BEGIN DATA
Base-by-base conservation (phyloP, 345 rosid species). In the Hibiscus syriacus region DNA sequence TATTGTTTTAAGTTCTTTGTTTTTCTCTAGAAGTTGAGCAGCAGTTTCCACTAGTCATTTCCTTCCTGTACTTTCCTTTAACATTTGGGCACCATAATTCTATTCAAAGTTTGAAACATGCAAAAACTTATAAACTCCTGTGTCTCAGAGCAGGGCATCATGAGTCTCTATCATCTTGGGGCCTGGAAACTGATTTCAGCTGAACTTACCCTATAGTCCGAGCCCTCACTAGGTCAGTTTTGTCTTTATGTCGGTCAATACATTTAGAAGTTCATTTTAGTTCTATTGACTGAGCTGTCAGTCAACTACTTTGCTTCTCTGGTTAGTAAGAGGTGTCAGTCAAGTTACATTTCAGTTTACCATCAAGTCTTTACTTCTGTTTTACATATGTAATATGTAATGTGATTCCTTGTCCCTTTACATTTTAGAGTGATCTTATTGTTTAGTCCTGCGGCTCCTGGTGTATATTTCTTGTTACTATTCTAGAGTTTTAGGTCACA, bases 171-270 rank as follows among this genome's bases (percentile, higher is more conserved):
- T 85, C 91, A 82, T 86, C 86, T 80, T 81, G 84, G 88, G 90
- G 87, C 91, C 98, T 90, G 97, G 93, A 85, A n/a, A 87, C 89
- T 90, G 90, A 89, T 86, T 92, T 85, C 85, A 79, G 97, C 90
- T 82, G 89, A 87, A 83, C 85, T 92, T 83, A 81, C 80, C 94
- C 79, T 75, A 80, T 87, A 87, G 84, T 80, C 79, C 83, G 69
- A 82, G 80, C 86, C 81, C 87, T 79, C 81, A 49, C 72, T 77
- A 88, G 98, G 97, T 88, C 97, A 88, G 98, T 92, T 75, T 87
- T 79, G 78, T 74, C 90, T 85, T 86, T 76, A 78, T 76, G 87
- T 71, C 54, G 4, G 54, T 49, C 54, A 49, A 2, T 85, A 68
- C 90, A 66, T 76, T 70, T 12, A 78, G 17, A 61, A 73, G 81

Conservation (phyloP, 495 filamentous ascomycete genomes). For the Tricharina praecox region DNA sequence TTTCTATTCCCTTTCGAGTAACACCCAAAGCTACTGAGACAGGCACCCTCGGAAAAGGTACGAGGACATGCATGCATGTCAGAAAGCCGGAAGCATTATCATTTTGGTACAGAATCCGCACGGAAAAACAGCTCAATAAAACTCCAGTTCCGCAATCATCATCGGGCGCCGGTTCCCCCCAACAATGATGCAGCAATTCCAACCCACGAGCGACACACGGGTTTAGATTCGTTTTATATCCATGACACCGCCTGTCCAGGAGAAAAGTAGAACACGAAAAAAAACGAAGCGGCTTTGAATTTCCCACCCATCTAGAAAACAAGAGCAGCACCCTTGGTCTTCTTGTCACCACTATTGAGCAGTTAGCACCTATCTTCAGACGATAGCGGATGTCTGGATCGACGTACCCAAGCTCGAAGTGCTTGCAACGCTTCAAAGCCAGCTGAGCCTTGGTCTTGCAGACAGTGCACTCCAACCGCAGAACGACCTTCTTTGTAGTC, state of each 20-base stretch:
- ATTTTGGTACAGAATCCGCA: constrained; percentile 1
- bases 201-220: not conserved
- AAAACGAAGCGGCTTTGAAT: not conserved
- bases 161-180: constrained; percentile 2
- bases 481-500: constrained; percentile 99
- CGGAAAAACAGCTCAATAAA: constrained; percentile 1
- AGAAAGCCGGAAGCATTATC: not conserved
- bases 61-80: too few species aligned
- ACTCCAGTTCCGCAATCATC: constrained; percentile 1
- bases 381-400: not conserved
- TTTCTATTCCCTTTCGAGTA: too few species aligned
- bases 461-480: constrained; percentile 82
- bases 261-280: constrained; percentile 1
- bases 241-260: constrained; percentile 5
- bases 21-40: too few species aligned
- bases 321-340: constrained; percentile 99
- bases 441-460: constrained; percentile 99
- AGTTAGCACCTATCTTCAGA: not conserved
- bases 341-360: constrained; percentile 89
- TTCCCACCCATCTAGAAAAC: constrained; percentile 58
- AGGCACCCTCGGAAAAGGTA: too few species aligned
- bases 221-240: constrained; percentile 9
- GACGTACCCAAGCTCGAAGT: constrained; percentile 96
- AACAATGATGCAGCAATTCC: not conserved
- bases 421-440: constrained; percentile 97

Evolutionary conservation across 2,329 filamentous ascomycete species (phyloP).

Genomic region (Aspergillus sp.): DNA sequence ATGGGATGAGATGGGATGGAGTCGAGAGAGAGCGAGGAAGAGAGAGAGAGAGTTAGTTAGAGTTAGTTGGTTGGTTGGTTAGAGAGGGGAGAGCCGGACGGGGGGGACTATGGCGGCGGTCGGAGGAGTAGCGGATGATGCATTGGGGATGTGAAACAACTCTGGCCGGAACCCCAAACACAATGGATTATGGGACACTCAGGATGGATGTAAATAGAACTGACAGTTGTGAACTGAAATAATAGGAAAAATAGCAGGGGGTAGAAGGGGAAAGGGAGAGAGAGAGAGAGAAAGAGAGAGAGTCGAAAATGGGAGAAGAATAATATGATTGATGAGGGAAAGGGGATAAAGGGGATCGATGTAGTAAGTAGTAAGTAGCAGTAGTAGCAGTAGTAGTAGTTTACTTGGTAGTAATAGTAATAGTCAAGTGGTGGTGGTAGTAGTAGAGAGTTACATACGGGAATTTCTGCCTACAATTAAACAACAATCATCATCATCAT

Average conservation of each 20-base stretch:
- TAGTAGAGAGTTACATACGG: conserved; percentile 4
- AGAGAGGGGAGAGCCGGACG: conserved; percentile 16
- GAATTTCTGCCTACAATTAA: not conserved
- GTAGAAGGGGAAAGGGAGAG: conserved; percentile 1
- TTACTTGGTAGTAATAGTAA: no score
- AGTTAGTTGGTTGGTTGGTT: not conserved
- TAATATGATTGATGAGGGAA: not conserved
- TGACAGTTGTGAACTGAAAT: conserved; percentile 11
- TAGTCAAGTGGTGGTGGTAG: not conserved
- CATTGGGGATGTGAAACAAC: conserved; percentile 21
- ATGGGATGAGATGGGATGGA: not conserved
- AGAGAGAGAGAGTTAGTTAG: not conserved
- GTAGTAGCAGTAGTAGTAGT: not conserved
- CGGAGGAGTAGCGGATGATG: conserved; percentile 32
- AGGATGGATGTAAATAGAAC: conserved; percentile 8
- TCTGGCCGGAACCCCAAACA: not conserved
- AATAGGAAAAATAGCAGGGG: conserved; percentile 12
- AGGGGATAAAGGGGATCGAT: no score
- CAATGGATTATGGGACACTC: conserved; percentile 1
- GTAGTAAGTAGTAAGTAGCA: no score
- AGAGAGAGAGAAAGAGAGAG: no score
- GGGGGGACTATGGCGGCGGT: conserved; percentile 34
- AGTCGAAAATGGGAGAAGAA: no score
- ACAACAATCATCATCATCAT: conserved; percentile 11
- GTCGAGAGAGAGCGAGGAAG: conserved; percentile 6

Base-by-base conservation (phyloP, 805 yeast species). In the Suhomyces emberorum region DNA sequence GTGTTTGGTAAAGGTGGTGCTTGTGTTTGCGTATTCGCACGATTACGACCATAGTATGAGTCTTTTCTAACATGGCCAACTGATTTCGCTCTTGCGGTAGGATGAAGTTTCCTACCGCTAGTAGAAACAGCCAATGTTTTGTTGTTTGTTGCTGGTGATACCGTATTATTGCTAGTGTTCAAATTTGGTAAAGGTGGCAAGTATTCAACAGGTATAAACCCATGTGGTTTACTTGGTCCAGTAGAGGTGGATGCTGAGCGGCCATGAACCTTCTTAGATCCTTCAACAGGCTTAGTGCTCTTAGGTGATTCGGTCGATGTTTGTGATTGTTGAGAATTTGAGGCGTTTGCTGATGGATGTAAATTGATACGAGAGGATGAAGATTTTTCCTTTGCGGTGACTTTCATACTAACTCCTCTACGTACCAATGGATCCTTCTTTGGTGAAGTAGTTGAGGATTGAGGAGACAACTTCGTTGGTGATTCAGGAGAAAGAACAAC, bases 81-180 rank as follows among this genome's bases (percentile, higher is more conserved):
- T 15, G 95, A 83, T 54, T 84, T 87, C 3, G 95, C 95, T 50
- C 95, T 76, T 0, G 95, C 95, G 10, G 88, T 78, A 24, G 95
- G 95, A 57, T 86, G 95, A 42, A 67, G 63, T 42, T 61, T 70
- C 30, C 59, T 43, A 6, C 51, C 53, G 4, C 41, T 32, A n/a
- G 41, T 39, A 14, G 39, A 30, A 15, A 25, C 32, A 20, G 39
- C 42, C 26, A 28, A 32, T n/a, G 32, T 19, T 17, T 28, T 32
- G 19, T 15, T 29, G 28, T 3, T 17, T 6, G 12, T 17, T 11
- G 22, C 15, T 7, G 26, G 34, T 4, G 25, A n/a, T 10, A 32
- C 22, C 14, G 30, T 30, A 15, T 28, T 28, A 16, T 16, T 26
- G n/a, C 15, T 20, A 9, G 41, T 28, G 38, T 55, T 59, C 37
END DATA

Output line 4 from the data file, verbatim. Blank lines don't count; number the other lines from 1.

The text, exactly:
- T 90, G 90, A 89, T 86, T 92, T 85, C 85, A 79, G 97, C 90